Apart from reaching the age when you can take RMDs, keep in mind that you'll need to pay income taxes on any withdrawals once you're eligible for RMDs. Only after that point can you convert your account's assets to cash or take physical possession of them without facing further taxes or fees.

Moreover, you must begin taking these distributions from a traditional gold IRA account by 72 (if you haven't already). If you fail to take your RMD, you'll be subject to a 25% penalty on the amount you should have withdrawn. However, the required minimum distributions do not apply to a Roth gold IRA account. 

Tax Implications of Gold IRA Withdrawals

Tax implications on gold IRA withdrawals vary based on the type of account you created. Hence, it is better to explore these tax implications beforehand to decide which gold IRA account best fulfills your investment requirements. To get a better know-how, you can refer to the table below.

IRA Type

Traditional Gold IRA

Roth Gold IRA


Tax Implications on Withdrawals

To withdraw funds from a typical gold IRA without penalty, you must be at least aged 59 ½. If you withdraw money before reaching this age, it is deemed a non-qualified distribution. Other than the tax you pay on any standard IRA withdrawal, these distributions are also subject to a 10% penalty for early withdrawal. You can avoid this tax penalty only if you meet one of the IRS's above-mentioned early withdrawal exceptions. 

With a Roth gold IRA, withdrawals after 59 ½ are tax and penalty-free. Because Roth IRAs are started using after-tax cash, funds withdrawn before that age are still tax-free. This means that when you contribute money, you must pay taxes. Yet, if you remove the funds early, you will have to pay taxes and a 10% penalty on any earnings. Now, if you want to avoid the penalty on non-qualified Roth IRA distributions, the same exceptions that apply to traditional IRAs apply here.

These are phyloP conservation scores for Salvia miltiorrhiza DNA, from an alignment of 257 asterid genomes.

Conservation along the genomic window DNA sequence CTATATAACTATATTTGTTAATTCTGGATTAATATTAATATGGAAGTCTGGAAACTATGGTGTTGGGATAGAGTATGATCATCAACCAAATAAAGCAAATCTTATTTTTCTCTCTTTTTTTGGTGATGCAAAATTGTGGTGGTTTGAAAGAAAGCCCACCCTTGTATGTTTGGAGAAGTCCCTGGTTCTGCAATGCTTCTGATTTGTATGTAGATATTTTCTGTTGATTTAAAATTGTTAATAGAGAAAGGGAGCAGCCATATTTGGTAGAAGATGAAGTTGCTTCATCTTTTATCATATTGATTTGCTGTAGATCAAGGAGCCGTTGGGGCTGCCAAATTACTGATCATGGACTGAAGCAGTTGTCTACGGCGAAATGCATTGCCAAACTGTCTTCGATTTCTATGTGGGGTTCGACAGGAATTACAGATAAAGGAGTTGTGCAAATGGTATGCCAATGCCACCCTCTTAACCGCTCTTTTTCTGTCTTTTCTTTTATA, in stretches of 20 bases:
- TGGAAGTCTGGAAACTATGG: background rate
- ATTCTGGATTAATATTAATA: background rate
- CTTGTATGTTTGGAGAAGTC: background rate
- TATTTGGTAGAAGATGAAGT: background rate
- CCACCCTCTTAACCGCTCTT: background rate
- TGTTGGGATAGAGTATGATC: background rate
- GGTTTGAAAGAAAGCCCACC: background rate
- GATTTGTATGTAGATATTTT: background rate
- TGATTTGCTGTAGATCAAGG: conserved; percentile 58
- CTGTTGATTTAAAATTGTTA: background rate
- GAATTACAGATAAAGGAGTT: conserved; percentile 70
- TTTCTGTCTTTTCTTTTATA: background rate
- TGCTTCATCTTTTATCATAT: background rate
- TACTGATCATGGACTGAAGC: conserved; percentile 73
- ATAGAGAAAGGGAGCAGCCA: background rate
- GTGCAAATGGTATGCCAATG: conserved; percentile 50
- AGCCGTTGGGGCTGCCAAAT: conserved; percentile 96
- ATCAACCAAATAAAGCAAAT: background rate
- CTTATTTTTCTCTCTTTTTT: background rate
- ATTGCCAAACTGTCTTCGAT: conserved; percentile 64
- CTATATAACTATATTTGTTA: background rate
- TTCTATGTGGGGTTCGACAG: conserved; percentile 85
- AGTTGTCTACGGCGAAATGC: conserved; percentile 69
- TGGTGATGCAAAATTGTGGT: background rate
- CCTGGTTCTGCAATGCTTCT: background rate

If you have SEP gold IRAs, available only to small-business owners and self-employed persons, the same withdrawal rules apply to standard gold IRAs.

Selling Gold Assets vs. Taking Physical Possession

What is better: seeking gold IRA distributions by selling them or through their physical possession? Notably, self-directed IRA distributions can be cash or non-cash contributions, which are also termed as ‘in-kind’ distributions by the IRS. In this type of distribution, a portion of actual bullion is delivered to you. 

In cash distributions, however, you can resell a portion of the assets valued similar to your yearly RMD to the depository holding your assets. This will allow you to seek the dollar-amount value of your holdings as a distribution. 

While both of these options are accessible, we suggest you consult a financial advisor to determine the best distribution-taking approach for you. 

Special Considerations for Inherited Gold IRAs 

Are you inheriting or have you already inherited a gold IRA? If so, it's crucial to properly understand the tax implications and distribution rules applicable to an inherited gold IRA. You should also keep in mind that the gold within your inherited IRA is subject to Required Minimum Distributions (RMDs), taxes, and potential penalties.

So what are the key considerations when inheriting a gold IRA? Specifically, you must withdraw the funds from a gold IRA account within ten years of inheriting it. But keep in mind that the requirements to seek these withdrawals vary on your relationship to the original owner of the IRA and whether or not they began drawing distributions from the account.

Besides this, the IRS determines RMDs of an inherited IRA based on the following: 

  • The beneficiary's link to the account owner, i.e., spouse, disabled or chronically ill individual, young child, or an entity other than a human (e.g., a pet). 
  • Whether the original account owner died before or after the mandatory commencing date (the date when they were obligated to begin taking RMDs).